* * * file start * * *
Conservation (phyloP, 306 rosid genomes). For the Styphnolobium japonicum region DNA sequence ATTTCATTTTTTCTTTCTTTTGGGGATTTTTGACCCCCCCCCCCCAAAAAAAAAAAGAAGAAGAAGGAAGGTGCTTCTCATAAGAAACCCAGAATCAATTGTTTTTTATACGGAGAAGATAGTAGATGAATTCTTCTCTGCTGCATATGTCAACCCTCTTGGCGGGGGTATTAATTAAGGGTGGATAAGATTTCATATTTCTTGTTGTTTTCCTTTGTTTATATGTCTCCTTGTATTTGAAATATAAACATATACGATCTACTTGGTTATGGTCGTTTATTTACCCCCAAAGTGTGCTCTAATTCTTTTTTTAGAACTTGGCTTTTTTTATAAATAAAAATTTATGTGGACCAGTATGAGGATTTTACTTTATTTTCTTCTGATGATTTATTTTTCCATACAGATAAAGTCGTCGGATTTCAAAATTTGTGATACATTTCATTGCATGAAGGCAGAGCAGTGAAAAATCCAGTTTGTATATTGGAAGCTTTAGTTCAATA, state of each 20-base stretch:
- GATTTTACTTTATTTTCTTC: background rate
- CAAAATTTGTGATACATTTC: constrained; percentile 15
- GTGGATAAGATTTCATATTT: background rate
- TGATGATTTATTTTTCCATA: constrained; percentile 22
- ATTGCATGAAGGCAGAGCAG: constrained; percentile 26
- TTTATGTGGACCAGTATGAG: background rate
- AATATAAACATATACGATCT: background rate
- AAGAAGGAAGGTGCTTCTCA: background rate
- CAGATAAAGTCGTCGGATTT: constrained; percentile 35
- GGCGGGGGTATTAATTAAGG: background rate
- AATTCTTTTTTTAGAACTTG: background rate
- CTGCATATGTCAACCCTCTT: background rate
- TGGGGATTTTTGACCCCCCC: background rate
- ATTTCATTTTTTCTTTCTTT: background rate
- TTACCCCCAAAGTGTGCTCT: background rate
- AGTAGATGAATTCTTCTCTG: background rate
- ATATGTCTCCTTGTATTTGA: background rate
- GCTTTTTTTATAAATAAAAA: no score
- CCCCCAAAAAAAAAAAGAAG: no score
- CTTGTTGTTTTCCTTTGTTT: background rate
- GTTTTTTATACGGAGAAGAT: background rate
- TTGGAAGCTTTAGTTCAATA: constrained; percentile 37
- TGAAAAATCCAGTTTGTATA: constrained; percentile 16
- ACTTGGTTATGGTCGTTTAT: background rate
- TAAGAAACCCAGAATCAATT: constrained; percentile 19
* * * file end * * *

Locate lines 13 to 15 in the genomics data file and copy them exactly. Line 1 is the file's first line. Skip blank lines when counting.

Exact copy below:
- CTGCATATGTCAACCCTCTT: background rate
- TGGGGATTTTTGACCCCCCC: background rate
- ATTTCATTTTTTCTTTCTTT: background rate